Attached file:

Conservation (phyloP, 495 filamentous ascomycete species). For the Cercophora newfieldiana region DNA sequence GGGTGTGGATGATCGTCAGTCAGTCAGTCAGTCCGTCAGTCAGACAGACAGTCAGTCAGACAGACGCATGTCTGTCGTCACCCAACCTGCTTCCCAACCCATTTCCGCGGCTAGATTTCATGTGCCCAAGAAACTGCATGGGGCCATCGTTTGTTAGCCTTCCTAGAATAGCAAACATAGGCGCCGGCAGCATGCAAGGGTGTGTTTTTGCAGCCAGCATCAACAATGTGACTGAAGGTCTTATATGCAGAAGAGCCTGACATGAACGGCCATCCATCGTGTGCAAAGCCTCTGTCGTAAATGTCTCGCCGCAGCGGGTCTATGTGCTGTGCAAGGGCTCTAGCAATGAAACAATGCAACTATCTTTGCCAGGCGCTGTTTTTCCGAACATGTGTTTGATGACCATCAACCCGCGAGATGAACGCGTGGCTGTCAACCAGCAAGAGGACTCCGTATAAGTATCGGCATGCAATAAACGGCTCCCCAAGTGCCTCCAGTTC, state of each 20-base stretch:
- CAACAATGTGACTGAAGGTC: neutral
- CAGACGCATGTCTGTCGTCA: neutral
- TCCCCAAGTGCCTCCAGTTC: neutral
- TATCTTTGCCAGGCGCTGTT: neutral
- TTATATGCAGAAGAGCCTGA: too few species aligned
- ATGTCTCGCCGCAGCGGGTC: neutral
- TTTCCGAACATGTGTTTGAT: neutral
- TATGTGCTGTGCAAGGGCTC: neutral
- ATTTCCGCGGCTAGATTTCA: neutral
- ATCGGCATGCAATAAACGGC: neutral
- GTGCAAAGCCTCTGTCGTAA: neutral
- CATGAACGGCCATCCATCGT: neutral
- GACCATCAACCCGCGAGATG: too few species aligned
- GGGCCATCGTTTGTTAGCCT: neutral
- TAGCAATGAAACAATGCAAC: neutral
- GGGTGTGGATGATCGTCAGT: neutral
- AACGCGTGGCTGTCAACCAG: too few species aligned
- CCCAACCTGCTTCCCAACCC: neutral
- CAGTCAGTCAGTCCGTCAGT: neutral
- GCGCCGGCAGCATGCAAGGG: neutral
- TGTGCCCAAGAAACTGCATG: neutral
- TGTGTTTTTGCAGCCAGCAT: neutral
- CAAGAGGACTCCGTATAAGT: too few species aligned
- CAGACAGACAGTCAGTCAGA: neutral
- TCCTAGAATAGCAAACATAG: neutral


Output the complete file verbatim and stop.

Conservation (phyloP, 495 filamentous ascomycete species). For the Cercophora newfieldiana region DNA sequence GGGTGTGGATGATCGTCAGTCAGTCAGTCAGTCCGTCAGTCAGACAGACAGTCAGTCAGACAGACGCATGTCTGTCGTCACCCAACCTGCTTCCCAACCCATTTCCGCGGCTAGATTTCATGTGCCCAAGAAACTGCATGGGGCCATCGTTTGTTAGCCTTCCTAGAATAGCAAACATAGGCGCCGGCAGCATGCAAGGGTGTGTTTTTGCAGCCAGCATCAACAATGTGACTGAAGGTCTTATATGCAGAAGAGCCTGACATGAACGGCCATCCATCGTGTGCAAAGCCTCTGTCGTAAATGTCTCGCCGCAGCGGGTCTATGTGCTGTGCAAGGGCTCTAGCAATGAAACAATGCAACTATCTTTGCCAGGCGCTGTTTTTCCGAACATGTGTTTGATGACCATCAACCCGCGAGATGAACGCGTGGCTGTCAACCAGCAAGAGGACTCCGTATAAGTATCGGCATGCAATAAACGGCTCCCCAAGTGCCTCCAGTTC, state of each 20-base stretch:
- CAACAATGTGACTGAAGGTC: neutral
- CAGACGCATGTCTGTCGTCA: neutral
- TCCCCAAGTGCCTCCAGTTC: neutral
- TATCTTTGCCAGGCGCTGTT: neutral
- TTATATGCAGAAGAGCCTGA: too few species aligned
- ATGTCTCGCCGCAGCGGGTC: neutral
- TTTCCGAACATGTGTTTGAT: neutral
- TATGTGCTGTGCAAGGGCTC: neutral
- ATTTCCGCGGCTAGATTTCA: neutral
- ATCGGCATGCAATAAACGGC: neutral
- GTGCAAAGCCTCTGTCGTAA: neutral
- CATGAACGGCCATCCATCGT: neutral
- GACCATCAACCCGCGAGATG: too few species aligned
- GGGCCATCGTTTGTTAGCCT: neutral
- TAGCAATGAAACAATGCAAC: neutral
- GGGTGTGGATGATCGTCAGT: neutral
- AACGCGTGGCTGTCAACCAG: too few species aligned
- CCCAACCTGCTTCCCAACCC: neutral
- CAGTCAGTCAGTCCGTCAGT: neutral
- GCGCCGGCAGCATGCAAGGG: neutral
- TGTGCCCAAGAAACTGCATG: neutral
- TGTGTTTTTGCAGCCAGCAT: neutral
- CAAGAGGACTCCGTATAAGT: too few species aligned
- CAGACAGACAGTCAGTCAGA: neutral
- TCCTAGAATAGCAAACATAG: neutral